Sri Lankan SEP pays tribute to Wije Dias on first anniversary of his death

A section of the commemorative public meeting for Wije Dias in Colombo on 29 July, 2023.

The Socialist Equality Party (SEP) and International Youth and Students for Social Equality (IYSSE) in Sri Lanka held a well-attended meeting on July 29 to commemorate the first anniversary of the death of comrade Wije Dias. The event was at the Sri Lanka Foundation Institute auditorium in Colombo.

Comrade Wije died in the morning on July 27 last year due to sudden heart failure, just two months before his 81st birthday.

About 150 people, including Wije’s immediate family, attended the meeting, which began with one-minute of silence in honour of Wije. SEP and IYSSE members and supporters travelled from Jaffna in the country’s north, Hatton and Bandarawela in the central plantation districts, Ambalangoda in the south, and from Kandy.

A monument in memory of Wije and Piyaseeli Wijegunasinghe—his beloved life-long partner and wife—was made public on Thursday July 27 at the Borella Public Cemetery in Colombo with the participation of SEP and IYSSE members, supporters and family members.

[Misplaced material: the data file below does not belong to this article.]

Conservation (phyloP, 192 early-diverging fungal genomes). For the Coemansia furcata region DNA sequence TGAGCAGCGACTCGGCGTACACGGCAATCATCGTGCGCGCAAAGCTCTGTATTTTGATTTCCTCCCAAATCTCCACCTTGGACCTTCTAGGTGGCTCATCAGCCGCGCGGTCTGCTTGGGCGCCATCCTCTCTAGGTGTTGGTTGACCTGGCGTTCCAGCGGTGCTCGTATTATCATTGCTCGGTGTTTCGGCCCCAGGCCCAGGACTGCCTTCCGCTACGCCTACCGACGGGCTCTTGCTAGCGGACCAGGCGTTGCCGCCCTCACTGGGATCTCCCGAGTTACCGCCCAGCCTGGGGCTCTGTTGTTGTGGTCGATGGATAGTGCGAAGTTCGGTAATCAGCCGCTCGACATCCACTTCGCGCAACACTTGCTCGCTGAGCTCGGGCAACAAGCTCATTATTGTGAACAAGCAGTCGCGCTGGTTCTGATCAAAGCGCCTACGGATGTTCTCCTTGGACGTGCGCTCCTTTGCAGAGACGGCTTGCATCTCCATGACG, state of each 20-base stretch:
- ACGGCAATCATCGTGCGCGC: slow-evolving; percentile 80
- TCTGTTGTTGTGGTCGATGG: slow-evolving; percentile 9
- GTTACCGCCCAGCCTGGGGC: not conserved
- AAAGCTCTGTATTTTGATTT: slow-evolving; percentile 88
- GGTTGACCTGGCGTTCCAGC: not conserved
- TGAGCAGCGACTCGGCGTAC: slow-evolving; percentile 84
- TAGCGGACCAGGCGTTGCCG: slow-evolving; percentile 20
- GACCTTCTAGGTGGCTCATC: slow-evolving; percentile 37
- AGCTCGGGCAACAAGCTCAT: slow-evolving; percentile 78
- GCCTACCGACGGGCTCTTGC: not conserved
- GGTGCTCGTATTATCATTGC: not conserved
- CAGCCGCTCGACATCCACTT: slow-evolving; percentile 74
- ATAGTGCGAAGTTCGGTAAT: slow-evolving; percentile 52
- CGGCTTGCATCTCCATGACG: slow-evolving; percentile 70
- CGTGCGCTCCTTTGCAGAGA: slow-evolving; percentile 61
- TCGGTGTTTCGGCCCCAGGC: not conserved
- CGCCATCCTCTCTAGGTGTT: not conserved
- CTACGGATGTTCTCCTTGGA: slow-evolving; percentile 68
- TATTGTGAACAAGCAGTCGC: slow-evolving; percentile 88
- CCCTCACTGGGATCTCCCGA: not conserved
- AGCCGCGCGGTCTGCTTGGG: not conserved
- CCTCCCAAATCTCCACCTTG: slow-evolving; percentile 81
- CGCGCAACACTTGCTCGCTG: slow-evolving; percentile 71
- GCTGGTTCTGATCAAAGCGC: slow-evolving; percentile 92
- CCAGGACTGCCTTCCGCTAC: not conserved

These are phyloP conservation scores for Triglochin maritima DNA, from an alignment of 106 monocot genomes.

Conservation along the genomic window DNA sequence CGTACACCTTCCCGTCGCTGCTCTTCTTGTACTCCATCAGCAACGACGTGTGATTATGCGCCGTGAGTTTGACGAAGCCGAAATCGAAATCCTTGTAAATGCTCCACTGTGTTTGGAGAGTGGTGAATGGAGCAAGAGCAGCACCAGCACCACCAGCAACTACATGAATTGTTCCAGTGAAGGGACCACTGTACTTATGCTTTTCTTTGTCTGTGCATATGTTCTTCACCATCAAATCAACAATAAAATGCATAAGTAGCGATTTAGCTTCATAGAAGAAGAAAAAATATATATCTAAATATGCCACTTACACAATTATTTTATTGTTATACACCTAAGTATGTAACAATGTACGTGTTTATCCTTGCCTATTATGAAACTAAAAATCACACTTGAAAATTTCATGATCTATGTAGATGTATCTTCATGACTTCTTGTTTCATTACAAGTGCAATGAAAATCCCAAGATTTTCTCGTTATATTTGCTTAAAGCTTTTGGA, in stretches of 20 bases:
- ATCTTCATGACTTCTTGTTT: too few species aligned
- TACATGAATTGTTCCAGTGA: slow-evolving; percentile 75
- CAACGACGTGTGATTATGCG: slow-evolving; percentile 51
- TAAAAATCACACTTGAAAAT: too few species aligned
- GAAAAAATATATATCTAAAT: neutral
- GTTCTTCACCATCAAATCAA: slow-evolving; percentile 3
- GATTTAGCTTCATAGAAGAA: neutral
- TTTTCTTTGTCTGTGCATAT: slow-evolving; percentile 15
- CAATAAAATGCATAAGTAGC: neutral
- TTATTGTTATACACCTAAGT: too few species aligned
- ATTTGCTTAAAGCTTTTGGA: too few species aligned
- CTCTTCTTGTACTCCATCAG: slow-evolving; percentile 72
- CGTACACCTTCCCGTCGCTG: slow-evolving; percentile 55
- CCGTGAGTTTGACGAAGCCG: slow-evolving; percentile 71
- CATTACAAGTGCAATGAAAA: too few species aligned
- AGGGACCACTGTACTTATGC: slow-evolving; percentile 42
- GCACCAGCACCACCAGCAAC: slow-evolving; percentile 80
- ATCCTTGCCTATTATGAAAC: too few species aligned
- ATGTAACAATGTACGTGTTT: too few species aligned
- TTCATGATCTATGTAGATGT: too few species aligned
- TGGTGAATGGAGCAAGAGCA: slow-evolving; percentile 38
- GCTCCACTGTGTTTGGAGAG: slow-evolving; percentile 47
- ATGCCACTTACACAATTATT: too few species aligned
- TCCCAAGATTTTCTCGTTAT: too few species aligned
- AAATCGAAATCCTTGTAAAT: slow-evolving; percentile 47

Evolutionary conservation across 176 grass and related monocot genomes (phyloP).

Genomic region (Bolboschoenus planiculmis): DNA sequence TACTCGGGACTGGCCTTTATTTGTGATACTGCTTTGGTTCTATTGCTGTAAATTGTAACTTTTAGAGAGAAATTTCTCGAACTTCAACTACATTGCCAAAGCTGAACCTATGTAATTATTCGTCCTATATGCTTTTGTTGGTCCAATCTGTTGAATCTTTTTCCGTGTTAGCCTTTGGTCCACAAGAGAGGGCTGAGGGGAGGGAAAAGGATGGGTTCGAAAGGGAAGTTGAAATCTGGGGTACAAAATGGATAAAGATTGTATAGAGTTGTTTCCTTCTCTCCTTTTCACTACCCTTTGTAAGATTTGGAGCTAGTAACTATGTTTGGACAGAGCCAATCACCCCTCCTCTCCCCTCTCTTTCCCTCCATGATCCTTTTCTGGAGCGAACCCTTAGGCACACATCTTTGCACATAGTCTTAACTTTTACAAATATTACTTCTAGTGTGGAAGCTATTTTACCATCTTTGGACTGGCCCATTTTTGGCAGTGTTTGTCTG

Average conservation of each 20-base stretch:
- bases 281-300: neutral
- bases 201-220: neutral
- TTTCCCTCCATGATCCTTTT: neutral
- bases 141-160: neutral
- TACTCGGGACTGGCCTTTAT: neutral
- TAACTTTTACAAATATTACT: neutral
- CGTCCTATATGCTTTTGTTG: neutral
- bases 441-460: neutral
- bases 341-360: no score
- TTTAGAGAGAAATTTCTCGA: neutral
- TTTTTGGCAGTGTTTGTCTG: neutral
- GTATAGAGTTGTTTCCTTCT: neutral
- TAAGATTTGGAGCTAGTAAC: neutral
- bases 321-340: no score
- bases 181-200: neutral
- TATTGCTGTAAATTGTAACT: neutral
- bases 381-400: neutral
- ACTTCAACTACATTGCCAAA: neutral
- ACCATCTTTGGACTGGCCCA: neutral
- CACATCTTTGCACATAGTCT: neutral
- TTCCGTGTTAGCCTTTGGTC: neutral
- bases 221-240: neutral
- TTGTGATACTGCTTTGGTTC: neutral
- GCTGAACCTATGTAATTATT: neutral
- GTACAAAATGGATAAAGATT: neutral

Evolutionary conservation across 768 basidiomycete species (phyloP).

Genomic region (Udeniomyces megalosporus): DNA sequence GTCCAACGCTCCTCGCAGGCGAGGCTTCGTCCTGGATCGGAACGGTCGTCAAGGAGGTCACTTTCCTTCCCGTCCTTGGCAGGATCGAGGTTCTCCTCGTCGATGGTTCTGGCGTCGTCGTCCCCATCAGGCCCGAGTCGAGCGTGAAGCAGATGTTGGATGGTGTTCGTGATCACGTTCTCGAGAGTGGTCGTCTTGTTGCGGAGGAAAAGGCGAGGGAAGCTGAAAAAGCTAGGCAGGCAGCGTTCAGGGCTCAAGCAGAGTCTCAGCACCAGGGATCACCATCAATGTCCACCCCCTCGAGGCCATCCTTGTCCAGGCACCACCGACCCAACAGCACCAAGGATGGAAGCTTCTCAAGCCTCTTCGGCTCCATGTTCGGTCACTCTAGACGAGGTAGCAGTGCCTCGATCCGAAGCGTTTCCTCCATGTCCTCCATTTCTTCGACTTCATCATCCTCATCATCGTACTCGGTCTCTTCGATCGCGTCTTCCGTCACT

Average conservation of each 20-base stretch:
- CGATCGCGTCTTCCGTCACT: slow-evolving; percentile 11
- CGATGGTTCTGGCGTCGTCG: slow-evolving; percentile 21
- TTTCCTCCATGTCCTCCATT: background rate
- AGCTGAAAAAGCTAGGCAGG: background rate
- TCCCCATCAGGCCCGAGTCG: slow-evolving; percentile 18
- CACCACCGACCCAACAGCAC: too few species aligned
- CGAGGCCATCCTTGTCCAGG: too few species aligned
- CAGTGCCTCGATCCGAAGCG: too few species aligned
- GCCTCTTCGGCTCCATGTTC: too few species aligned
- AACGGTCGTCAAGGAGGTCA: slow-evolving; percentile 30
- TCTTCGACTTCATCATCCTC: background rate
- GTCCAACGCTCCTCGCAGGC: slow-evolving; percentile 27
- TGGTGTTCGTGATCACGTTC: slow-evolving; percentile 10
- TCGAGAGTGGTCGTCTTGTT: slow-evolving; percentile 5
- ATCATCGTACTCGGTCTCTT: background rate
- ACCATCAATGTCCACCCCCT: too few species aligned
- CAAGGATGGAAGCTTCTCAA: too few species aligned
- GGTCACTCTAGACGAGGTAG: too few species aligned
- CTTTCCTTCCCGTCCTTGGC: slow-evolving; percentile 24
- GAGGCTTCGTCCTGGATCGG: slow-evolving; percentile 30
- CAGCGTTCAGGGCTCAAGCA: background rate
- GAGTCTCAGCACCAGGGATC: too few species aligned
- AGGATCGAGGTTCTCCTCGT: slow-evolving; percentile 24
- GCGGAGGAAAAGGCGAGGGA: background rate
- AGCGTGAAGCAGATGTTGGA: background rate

Wije’s family alongside the graveside monument to Wije Dias and Piyaseeli Wijegunasinghe, his beloved life-long partner and wife, at the Borella Public Cemetery in Colombo. From left to right: Wije's younger sister Shriya Wijegunasinghe, daughter-in-law Anjana, grand daughter Janarthi, and son Keerthi.

Messages paying tribute to Wije’s contribution to the International Committee of the Fourth International (ICFI) were read to the meeting from David North, chairperson of the International Editorial Board of World Socialist Web Site and SEP in the US, and SEP leaders in Australia, UK and Germany. A message was also received from the Socialist Equality Group in Turkey.

North said that the SEP Summer School in the US would be dedicated to the memory of Wije. “A full review of Comrade Wije’s life would be more than the biography of an individual. It would necessarily encompass the modern history of the Sri Lankan working class and that of the world Trotskyist movement.

“He became a Trotskyist as a member of the youth movement of the Lanka Sama Samaja Party (LSSP) which, on the basis of its decades-long struggle for Trotskyism, developed as a mass revolutionary party of the Ceylonese working class. But the LSSP in June 1964, as a consequence of its decade-long and ever-more apparent adaptation to parliamentary opportunism, repudiated the revolutionary socialist program of Trotskyism and formed a coalition government with the bourgeois Sri Lanka Freedom Party (SLFP) led by Prime Minister Bandaranaike.